It’s Such a Beautiful Day felt like a dangerously trippy visual essay, littered with the crudely simple animation that moved faster than the narration accompanying it. One sequence involves the narrator reflecting on people who have died through history. “He was a quiet, unassuming young man eating an onion one day when he was cut in half by a train.” “She died at 8 of yellow fever…and catching on fire.” “He died making jam…and persecuting Jews.”

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World of Tomorrow has that same brand of absurdist prose worthy of Thomas Pynchon, like how the moon is filled with robots writing “depressed poetry”, or that Emily once opened an art gallery of anonymous memories. But Hertzfeldt has here integrated those ideas into a story and an image of the future of how people live, work, and love, rather than just a tapestry of random, if beautifully absurd, ideas.


Some would argue the transformation for Hertzfeldt from a viral, experimental film student to profound auteur began with his short The Meaning of Life. It’s a charming short with aspirations and swells the size of Kubrick, but it’s ultimately a one-note idea. World of Tomorrow zooms in on that evolutionary process highlighted in The Meaning of Life, and as random and as silly the film is at times, it comes up with an actual answer that’s not just gibberish.

“I am proud of my sadness because I know I am alive,” the clone Emily explains. World of Tomorrow features an incredible sequence in which Emily tells a story about a clone without a brain displayed in a museum. The clone was an empty shell, unable to think or acknowledge anything, but still it grew taller and older, until it died and was moved off display. People watched it, named it David, grew to love it intimately, and confided with it their secrets.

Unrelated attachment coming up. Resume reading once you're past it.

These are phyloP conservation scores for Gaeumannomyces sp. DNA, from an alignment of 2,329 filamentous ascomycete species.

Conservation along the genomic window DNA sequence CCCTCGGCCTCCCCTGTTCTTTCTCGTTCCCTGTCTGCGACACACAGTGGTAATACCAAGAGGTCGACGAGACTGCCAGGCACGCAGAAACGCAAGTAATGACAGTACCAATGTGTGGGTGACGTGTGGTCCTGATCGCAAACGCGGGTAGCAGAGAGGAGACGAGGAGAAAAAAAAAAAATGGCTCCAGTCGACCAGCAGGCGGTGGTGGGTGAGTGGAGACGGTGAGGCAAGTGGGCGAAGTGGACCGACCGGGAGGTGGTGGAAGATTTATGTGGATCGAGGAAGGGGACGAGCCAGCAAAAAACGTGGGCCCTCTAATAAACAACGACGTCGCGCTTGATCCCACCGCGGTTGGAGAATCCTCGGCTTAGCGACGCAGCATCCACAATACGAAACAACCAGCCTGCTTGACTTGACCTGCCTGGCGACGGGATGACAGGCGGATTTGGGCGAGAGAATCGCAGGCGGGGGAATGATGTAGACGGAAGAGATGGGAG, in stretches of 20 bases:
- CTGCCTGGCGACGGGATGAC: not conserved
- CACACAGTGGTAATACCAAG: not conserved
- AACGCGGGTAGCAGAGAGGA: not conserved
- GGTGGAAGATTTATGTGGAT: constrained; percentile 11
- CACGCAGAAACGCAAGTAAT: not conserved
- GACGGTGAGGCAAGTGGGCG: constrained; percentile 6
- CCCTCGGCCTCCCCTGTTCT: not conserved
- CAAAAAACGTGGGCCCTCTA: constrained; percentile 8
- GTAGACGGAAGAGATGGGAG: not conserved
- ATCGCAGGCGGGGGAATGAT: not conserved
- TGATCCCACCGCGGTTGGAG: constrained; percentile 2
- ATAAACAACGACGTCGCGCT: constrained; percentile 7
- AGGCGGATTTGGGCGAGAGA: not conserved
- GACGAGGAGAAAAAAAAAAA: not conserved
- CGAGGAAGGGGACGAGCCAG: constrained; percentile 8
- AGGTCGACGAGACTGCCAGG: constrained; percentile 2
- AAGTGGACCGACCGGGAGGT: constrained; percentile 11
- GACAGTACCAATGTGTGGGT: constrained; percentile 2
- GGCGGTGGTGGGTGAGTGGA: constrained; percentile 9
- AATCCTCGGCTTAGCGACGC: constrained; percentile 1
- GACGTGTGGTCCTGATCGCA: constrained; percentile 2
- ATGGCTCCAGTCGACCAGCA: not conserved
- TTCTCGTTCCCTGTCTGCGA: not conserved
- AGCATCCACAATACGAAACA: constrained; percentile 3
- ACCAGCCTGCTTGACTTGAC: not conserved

This story is not the mundane observation of life Hertzfeldt became known for throughout It’s Such a Beautiful Day. But it has infinitely more insight into how we as society relate to the world and to people, and as drama it’s devastatingly saddening and serene.

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That’s not to say however that World of Tomorrow doesn’t share Hertzfeldt’s distinct brand of morbid humor. The film is punchy and rapid in its presentation of ideas. In Emily Prime it finds a hilariously childlike perspective to everything that would otherwise have too much of an air of importance.

But more significantly, seeing this from the girl’s perspective is to appreciate it on a level we can’t fully grasp. At the end of 2001: A Space Odyssey, witnessing a higher power and stage of evolution resulted in a rebirth, symbolizing that we can’t in our present state truly know what’s beyond. Emily can’t begin to process everything her older clone is showing her, but it burns a memory in her mind and shapes her future.

World of Tomorrow is about finding solace in those memories of our past selves. Hertzfeldt’s film can at times feel morbid and cynically futuristic, acknowledging that we’re all doomed in the end (at one point, people trying to escape Earth get teleported to above the atmosphere and die in what looks like a glimmering star shower back on the ground). But there’s something utterly human and optimistic about knowing you’re alive and have a future ahead of you today.

— Brian Welk